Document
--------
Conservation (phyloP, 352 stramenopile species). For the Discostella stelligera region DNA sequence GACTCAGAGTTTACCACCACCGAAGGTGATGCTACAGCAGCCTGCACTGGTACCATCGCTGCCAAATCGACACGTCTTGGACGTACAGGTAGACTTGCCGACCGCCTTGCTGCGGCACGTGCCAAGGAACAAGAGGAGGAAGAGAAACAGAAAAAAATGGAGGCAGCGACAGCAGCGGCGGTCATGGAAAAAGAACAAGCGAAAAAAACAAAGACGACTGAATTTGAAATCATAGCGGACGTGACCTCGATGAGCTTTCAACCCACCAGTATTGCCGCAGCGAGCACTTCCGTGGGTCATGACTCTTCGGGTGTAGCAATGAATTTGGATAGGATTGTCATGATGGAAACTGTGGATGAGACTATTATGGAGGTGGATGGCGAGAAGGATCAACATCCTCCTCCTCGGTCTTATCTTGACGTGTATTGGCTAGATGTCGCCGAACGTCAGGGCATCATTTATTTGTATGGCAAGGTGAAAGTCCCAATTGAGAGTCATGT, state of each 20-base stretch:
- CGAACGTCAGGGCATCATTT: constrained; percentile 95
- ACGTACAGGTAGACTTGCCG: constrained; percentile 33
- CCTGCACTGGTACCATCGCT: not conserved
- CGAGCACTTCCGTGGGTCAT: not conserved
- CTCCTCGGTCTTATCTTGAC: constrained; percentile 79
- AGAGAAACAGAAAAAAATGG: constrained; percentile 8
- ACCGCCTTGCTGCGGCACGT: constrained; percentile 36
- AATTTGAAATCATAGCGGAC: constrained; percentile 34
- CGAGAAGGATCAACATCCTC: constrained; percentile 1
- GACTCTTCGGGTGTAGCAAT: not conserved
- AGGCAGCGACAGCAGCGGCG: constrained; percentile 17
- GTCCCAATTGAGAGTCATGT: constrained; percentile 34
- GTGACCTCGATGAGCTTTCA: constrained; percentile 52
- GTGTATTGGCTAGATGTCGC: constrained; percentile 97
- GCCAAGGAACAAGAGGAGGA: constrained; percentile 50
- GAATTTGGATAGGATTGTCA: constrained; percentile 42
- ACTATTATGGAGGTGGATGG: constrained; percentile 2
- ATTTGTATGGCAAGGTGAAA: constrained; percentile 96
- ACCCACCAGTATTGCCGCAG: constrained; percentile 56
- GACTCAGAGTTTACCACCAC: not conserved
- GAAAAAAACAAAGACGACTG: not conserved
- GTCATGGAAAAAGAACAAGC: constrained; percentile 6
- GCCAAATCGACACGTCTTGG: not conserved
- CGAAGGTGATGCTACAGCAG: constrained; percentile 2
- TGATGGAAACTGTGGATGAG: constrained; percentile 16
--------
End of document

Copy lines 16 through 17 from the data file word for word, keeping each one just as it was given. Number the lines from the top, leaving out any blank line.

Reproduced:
- GCCAAGGAACAAGAGGAGGA: constrained; percentile 50
- GAATTTGGATAGGATTGTCA: constrained; percentile 42